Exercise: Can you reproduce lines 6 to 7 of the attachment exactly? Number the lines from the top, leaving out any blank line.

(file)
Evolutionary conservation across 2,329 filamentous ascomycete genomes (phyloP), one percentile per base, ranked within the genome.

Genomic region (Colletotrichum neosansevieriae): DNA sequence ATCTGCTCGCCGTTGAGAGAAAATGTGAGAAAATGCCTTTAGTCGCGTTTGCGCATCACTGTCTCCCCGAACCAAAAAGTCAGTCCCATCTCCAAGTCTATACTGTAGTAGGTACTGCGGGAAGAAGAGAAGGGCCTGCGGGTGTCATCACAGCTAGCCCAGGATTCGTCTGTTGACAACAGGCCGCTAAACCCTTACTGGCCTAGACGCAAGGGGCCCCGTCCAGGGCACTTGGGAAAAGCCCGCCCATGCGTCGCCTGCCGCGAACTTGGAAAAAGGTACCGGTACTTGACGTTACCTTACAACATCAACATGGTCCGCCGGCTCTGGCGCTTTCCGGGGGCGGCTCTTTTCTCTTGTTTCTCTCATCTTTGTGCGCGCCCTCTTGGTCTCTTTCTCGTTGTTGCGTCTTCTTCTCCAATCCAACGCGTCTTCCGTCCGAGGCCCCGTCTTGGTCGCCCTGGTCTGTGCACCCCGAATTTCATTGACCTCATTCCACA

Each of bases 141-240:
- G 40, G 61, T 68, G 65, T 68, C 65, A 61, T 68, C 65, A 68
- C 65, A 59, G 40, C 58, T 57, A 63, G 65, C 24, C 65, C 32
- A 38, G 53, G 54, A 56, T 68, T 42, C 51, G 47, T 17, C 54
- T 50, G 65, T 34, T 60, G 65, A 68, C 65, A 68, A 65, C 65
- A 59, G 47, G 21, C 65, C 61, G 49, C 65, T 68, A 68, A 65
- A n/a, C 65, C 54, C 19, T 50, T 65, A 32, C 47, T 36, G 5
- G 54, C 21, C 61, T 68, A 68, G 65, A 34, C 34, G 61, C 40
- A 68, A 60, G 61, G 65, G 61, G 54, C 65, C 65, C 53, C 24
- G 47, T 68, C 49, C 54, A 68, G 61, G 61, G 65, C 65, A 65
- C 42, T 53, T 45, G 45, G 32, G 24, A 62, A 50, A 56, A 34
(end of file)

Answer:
- A 38, G 53, G 54, A 56, T 68, T 42, C 51, G 47, T 17, C 54
- T 50, G 65, T 34, T 60, G 65, A 68, C 65, A 68, A 65, C 65